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45 years after Kent State shootings, a survivor looks back

Forty-five years later, Thomas M. Grace still wrestles with how the events of May 4, 1970, on the Kent State University campus have shaped his life – and his political activism.

He saw death that day, and he was among the wounded students, a bullet ripping through his left ankle.

Grace shared an ambulance ride with Sandy Scheuer, who never made it to the hospital alive.

“I remember their saying that it’s no use, she’s dead,” he has written. “And then they just pulled up the sheet over her head.”

Scheuer was one of four unarmed Kent State students shot to death that day by National Guardsmen during an anti-war demonstration at the Ohio school. That tragedy sparked an outrage that focused the nation’s attention on U.S. military presence in Southeast Asia, as memorialized in the famous Neil Young lyric, “Four Dead in Ohio.”

Grace, a retired social worker and union leader still living in Amherst, has come full circle in his pursuit of history.

In the fall of 1968, the Syracuse native went to Kent State to study history, especially U.S. history, with an emphasis on the Civil War.

Then, as a sophomore, on May 4, 1970, he became a part of history, one of nine unarmed students wounded, along with the four who were killed.

Grace now has written a book about the roots of the Kent State protests, from the late 1950s to the early 1970s.

In short, Grace has moved from activist to chronicler.

His book, “Kent State: Death and Dissent in the Long Sixties,” scheduled to be published later this year, is more of a narrative than a memoir. He describes it as a traditional history of student activism at Kent State, explaining why that activism had been so fervent.

In the book’s 17-page prologue, he tells what happened to him that day.

National Guardsmen were on the top of an incline, maybe 75 yards away, when Grace heard one or two cracks of unmistakable rifle fire. His instincts took over, and he ran, a step or two, until the bullet entering his left heel knocked him off his feet.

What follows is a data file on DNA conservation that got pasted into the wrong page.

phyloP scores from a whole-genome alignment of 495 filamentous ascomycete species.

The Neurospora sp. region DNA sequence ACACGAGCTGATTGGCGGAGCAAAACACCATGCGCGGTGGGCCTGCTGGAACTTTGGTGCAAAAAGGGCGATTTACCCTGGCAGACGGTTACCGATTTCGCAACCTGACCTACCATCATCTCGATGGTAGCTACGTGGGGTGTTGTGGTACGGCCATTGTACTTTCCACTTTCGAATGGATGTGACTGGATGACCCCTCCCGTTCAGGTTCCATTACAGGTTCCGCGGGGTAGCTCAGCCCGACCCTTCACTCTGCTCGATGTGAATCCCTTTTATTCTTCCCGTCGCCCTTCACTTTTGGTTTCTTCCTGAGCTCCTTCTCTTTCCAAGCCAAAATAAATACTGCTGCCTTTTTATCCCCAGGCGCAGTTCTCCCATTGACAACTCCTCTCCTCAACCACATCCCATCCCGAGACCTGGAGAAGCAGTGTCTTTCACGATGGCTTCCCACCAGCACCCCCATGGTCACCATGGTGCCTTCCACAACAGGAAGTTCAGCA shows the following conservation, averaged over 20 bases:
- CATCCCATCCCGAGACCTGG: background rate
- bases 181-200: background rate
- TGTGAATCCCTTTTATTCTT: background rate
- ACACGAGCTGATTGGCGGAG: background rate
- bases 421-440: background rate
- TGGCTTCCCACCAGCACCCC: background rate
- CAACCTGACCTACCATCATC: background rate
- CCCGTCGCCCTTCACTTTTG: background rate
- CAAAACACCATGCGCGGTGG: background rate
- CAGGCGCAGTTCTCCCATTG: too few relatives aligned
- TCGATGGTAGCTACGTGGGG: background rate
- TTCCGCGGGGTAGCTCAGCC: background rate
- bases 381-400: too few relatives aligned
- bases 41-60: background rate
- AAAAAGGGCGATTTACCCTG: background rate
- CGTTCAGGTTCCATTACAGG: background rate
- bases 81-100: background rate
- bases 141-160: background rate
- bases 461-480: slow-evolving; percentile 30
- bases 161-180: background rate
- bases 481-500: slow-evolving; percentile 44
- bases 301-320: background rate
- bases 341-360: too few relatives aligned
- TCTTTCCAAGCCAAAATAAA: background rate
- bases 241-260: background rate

Someone yelled at him, “Stay down. Stay down. It’s buckshot.” He looked up, and about 20 feet away from him, behind a tree, was his roommate, Alan Canfora.

“His warning may have saved my life,” Grace writes, as he tried to shield his body from the bullets whizzing by him.

“The worst part was having no means of protection, as if we were soldiers ourselves, trapped in a killing zone, wishing we could disappear into the ground beneath us. I remember thinking, ‘When is this going to stop?’ ”

For 45 years – the anniversary is being commemorated Monday – Grace never has sought publicity about his connection to the shooting. And he still won’t write a memoir focusing solely on his role.

“I simply, flat out, wouldn’t have written the memoir,” he said in a lengthy interview in his Amherst home, where he lives with his wife, Peggy Roberts. “I would have found it presumptuous and arrogant. I don’t have that big an ego, and I haven’t lived that interesting a life.

“As I always tell people, getting shot is not an accomplishment,” Grace added. “Not getting shot is an accomplishment.”